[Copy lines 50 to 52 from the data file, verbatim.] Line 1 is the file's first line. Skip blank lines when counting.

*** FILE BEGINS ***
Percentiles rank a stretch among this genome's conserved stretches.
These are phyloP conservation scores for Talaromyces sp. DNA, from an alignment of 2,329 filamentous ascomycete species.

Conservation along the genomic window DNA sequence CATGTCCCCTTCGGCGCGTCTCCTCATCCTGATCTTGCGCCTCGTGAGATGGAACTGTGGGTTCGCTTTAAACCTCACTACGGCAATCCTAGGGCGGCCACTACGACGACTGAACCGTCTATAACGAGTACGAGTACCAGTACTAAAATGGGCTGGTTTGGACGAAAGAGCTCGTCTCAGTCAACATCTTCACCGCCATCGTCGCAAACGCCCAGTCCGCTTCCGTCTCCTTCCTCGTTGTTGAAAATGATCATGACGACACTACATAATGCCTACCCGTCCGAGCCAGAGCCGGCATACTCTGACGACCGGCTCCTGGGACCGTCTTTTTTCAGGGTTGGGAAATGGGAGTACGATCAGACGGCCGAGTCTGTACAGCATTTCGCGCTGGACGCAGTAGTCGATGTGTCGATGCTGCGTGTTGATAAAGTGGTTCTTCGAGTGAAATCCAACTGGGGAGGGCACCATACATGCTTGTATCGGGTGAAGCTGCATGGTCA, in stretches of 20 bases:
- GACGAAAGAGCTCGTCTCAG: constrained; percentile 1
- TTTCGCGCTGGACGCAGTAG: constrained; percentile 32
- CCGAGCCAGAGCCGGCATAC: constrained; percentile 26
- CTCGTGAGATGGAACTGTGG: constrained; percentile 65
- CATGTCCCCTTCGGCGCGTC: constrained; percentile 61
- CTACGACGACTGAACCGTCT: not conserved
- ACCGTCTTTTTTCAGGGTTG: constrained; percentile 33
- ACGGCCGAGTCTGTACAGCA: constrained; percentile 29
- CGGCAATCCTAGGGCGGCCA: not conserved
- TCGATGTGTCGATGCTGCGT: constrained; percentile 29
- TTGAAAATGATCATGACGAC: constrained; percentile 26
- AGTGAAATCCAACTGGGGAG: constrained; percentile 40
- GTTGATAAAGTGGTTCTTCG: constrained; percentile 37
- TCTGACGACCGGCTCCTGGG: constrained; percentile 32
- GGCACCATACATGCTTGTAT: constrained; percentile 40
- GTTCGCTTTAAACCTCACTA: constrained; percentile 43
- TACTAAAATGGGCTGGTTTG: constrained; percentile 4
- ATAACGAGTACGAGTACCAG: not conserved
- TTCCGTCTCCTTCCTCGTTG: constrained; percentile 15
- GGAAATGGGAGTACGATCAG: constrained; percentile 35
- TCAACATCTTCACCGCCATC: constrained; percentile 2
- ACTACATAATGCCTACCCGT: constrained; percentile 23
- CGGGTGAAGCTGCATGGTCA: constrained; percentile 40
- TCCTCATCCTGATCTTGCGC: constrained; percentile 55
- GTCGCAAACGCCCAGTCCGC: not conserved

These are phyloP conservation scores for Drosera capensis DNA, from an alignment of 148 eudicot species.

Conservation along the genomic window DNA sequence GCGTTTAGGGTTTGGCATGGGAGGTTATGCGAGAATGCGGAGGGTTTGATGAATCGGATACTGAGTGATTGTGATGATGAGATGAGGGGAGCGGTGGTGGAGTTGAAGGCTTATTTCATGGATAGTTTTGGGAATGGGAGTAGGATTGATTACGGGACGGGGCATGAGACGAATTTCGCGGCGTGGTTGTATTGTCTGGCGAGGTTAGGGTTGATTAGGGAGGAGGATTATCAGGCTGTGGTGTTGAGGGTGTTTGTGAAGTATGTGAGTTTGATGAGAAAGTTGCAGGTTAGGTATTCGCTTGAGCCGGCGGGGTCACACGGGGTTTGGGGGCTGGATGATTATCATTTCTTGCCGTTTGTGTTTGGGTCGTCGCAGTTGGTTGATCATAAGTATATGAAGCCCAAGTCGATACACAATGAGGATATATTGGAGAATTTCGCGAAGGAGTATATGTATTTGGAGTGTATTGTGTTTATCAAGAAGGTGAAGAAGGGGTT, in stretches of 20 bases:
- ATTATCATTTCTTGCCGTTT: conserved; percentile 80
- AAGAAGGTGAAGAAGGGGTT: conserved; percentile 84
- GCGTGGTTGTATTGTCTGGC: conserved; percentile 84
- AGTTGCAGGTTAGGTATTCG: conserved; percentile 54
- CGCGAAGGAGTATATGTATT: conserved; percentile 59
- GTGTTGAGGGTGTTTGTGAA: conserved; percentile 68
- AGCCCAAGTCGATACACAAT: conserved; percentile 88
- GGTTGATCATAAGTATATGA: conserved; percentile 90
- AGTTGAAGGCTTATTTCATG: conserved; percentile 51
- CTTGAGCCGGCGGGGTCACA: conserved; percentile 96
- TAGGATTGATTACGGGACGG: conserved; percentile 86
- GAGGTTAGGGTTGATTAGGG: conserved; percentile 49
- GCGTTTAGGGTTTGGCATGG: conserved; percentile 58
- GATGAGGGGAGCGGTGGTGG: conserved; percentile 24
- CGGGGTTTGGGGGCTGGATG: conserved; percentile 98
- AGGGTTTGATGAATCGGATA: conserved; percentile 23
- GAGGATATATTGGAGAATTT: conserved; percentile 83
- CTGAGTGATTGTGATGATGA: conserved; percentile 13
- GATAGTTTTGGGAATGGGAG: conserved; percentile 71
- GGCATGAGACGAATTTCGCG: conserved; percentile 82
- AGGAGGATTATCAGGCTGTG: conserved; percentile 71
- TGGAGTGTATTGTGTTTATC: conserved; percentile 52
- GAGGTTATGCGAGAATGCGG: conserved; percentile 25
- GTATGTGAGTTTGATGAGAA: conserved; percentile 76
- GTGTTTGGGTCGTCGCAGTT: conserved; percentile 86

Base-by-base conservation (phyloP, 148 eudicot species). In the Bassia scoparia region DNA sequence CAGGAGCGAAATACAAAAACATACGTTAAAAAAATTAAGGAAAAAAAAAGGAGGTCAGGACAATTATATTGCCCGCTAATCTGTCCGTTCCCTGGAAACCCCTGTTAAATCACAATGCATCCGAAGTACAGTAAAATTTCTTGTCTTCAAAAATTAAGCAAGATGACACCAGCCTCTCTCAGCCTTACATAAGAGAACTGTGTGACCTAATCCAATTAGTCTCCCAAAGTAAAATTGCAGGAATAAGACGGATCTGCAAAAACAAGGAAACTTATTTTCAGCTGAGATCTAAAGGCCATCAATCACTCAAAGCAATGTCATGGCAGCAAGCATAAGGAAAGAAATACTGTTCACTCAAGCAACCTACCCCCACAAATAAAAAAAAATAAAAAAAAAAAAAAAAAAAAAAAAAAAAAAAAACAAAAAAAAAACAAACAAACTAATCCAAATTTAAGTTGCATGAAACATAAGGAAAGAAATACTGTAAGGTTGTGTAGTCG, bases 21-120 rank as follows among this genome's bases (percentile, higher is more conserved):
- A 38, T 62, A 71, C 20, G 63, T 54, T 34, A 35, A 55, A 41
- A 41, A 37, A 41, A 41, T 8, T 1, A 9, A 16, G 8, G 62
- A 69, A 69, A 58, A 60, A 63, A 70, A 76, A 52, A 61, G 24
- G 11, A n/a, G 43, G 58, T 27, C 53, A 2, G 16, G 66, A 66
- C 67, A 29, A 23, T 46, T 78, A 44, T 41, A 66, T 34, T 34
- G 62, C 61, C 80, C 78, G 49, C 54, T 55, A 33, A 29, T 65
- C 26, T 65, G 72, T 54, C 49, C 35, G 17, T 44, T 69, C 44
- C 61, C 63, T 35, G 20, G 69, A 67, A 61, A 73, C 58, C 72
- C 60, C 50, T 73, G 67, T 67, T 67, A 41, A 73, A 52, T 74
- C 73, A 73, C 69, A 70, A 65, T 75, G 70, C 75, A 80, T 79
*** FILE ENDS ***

- GGCATGAGACGAATTTCGCG: conserved; percentile 82
- AGGAGGATTATCAGGCTGTG: conserved; percentile 71
- TGGAGTGTATTGTGTTTATC: conserved; percentile 52